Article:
Storm Ritter is a painter, designer, artistic curator and store owner on the rise in New York City. She’s originally from Dunedin, Florida and ended up in NYC after enrolling at New York University (NYU).

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During NYU, she worked as an assistant for editorial fashion including major publications like Vogue and I-D magazine, and costume production at Saturday Night Live. With years of schooling and part-time jobs, Ritter stayed persistent with painting and designing and created a divine mesh of art and fashion. Recently [April 8], she held her grand opening for her new store called Graey Studio, located at 14 West 8th Street in New York City. The event doubled as an art gallery and clothing collection launch.



The storefront sells her original collection of jersey-fabric and unisex clothing, along with all textiles inspired by her paintings. The walls of her store are covered with a two-story mural painted by herself and 30+ canvases complimenting the collective work. Some of her work can be viewed below and all art is for sale including prints.

What exactly inspired you to begin your profession?

My parents are both artists who taught me to use a glue gun and paintbrush from age six onward. In high school I cultivated skills in art direction, scenic design and costume, freelancing as a scenic designer and stylist, working with my collection of curated vintage. I transferred multiple times in college, ending at NYU, studying cumulative topics in fine art, theatrical design, art history and concentrations in Surrealism. During NYU, I worked as a stylist assistant for editorial fashion (credits: Russh Magazine, Vogue, I-D Magazine) and costume production assistant at Saturday Night Live. Along with a full-time schedule at NYU and production part-time jobs, I spent the last four to five years painting and designing the Græy Studio collection. Textiles are designed by my paintings and artwork, turning the #GræyStudio collection into a divine mesh of art and fashion.

What has been the biggest highlight of your career so far and why?

The moment I was able to verbally call myself an artist, hands down. Once I gained my true point of view, my artwork evolved in meaning.

How has your life changed since you began your journey and what are you expecting next?

Now that I am opening Græy Studio, I am able to share my clothing, artwork, and aesthetic with other creatives, cultivating a new movement in street style. Græy Studio features one-of-a-kind apparel, curated vintage clothing, and original artwork and merch. My creative life is much more public as opposed to alone in my studio.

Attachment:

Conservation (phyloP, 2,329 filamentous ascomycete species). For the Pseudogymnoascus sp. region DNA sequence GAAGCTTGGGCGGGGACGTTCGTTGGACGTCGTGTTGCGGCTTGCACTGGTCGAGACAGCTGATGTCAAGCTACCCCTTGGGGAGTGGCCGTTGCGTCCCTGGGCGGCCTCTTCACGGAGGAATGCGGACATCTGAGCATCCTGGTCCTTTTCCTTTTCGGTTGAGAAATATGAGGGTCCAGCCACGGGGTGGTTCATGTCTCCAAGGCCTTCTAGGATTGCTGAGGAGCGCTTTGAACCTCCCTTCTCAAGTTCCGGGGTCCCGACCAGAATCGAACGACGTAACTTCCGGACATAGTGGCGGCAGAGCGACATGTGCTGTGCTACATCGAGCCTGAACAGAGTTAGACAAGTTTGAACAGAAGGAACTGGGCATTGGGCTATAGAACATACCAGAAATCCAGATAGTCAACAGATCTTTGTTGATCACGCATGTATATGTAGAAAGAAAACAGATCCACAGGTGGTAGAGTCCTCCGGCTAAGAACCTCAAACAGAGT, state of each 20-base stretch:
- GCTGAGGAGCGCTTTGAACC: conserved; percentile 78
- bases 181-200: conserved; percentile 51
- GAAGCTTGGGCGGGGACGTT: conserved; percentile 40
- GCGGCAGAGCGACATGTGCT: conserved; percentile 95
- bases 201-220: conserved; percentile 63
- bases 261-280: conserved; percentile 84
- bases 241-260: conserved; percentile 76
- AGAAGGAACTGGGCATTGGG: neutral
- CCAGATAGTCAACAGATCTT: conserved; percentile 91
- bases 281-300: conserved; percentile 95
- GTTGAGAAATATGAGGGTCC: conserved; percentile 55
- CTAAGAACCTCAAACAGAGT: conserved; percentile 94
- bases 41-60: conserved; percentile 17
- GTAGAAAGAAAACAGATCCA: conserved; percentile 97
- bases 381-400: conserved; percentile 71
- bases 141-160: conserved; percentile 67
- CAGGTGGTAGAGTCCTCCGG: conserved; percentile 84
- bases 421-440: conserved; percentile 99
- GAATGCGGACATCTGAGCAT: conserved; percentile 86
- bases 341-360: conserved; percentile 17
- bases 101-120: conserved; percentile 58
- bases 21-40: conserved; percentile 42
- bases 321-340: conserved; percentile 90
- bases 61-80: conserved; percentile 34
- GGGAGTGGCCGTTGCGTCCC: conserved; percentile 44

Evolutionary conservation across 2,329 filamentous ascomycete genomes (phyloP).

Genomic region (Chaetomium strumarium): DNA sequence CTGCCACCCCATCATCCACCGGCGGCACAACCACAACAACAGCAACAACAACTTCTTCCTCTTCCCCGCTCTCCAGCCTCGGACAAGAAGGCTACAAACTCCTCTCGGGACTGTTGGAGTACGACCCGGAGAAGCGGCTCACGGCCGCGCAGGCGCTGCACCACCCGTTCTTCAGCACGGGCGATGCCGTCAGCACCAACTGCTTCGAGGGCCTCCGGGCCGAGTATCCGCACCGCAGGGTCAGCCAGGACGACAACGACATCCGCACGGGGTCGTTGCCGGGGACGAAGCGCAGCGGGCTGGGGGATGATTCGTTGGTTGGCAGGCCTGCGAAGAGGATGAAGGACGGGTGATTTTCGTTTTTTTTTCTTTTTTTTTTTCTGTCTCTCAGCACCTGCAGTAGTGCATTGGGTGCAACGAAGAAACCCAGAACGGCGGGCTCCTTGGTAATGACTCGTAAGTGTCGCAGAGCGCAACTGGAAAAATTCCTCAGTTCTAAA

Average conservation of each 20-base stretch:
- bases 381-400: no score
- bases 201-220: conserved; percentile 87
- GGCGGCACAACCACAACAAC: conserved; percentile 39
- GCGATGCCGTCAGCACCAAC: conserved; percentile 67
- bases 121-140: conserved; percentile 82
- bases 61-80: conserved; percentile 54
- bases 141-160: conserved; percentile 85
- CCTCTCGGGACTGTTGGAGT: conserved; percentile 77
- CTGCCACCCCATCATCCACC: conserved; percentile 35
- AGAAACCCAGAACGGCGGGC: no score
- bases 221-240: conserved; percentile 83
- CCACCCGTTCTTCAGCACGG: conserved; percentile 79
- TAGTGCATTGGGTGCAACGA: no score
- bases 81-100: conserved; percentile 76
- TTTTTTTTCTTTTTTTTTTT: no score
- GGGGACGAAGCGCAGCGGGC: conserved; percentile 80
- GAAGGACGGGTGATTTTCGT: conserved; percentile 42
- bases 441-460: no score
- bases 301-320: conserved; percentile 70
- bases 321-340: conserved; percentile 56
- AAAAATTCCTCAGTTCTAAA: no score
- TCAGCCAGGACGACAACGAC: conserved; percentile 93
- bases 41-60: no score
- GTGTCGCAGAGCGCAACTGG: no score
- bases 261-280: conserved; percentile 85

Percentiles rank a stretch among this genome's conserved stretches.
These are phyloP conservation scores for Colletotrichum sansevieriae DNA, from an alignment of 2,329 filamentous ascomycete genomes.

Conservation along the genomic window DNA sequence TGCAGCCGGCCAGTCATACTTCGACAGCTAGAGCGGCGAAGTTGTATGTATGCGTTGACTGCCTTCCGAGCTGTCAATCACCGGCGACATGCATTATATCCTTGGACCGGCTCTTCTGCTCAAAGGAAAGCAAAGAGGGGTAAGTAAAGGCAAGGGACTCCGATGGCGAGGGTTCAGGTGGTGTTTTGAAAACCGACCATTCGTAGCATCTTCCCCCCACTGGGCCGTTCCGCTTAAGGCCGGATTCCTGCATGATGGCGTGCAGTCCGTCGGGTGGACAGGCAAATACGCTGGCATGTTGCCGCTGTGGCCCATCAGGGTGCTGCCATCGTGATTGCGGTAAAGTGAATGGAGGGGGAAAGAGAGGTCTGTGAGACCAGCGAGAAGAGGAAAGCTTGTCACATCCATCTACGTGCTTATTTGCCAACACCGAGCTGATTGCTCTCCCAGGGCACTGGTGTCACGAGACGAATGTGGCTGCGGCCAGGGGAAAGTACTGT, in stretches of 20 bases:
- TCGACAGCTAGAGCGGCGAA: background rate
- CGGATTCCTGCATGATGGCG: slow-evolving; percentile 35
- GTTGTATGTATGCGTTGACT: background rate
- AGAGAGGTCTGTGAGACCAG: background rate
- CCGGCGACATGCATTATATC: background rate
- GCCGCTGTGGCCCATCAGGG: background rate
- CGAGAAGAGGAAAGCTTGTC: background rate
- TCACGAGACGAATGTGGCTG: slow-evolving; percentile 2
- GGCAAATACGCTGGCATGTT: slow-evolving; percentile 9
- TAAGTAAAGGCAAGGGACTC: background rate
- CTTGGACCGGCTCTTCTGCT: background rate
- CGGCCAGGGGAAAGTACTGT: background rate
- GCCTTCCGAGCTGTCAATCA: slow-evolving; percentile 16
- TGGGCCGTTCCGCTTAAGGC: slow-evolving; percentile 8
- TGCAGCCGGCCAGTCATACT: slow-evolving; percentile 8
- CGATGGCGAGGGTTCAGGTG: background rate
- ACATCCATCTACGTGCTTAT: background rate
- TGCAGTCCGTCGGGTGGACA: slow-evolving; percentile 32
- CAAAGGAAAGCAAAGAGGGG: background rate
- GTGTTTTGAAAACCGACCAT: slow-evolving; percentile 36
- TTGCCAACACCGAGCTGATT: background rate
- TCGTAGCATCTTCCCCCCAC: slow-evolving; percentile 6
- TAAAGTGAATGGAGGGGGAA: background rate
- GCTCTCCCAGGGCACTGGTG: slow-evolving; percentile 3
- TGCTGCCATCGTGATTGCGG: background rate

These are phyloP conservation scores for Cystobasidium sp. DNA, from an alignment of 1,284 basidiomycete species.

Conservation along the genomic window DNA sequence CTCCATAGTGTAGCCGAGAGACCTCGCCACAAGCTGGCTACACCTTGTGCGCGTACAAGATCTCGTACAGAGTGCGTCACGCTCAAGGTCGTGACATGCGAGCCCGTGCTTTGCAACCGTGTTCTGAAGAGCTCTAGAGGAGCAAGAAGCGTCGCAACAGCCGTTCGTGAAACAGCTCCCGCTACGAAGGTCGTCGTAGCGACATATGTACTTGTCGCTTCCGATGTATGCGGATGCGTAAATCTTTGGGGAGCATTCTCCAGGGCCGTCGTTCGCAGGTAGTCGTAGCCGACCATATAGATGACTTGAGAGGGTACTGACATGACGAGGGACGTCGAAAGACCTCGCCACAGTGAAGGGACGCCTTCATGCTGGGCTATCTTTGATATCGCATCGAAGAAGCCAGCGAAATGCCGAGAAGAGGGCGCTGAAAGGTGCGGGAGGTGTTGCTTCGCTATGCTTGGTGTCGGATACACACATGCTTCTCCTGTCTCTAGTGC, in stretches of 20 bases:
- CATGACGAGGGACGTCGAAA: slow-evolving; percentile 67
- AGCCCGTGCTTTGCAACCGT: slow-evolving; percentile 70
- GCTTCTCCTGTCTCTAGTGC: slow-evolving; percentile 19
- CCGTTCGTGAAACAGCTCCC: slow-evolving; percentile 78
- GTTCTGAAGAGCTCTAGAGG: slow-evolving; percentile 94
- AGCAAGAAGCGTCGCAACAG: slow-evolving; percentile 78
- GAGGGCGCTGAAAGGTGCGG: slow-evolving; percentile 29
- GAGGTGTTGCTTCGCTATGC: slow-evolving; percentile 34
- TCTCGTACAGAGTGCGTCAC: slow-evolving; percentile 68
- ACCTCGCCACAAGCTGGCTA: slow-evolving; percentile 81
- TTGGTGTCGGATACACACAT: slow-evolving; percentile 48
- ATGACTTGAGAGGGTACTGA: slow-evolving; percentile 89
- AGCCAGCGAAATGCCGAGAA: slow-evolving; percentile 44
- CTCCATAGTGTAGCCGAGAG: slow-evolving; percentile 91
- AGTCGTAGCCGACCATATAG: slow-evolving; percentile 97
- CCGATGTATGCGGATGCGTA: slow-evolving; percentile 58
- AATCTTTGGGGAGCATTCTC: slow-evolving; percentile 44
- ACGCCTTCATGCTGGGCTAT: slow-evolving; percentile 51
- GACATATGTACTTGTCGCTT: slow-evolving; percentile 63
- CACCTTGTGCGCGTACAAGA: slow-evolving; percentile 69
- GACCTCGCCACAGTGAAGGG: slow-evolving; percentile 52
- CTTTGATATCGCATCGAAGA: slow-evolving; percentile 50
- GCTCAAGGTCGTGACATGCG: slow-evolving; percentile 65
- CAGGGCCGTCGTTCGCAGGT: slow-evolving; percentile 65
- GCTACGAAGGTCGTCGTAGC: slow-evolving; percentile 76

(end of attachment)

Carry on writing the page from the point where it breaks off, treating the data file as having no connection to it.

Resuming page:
I plan to continue painting, sourcing vintage, customizing clothing, and designing future #GraeyStudio lines. The studio is a place where I will bring in designers, host new artists, and spark collaborations.

What characteristics do you believe are important to have in order to be successful and why?

Confidence, humility, work ethic and humor. Without confidence, you can’t lead. Without humility, you can’t stay grounded. Without work ethic, you’ll lose sight. And without humor, laughter will be scarce. Plus smile lines are the best.

For the young generation inspired by your achievements, what advice could you offer to those pursuing a career in the industry?

Put down the technology! We rely so much on our phones and computers, making us less self-reliant. Everyone looks for beauty in the world, and sometimes we forget it is inside of us. I want to encourage finding love in yourself first, then finding a way to share it with others. For me, this reflects in my painting and clothing. My styling and vintage curation is my way of showing others how to expand their horizons.

How did you feel you contribute to the art world?

I use the term “creative rebellion.” Every generation has a form of rebellion, and we are not any different. I am influenced by retro pop culture, as Græy Studio has a mix of 1960’s/70’s groovy vibe with 1980’s club kid style. As an artist, I am a Surrealist with roots in 17th-19th century art, underpinning esoteric symbols in my work. I hope to appeal to a wide audience, as my work ranges in style but carries the same message. I look at the world with a sense of distortion and juxtaposition. I hope to rekindle an innovative sense of sense-of-self for visitors, shoppers, and clients.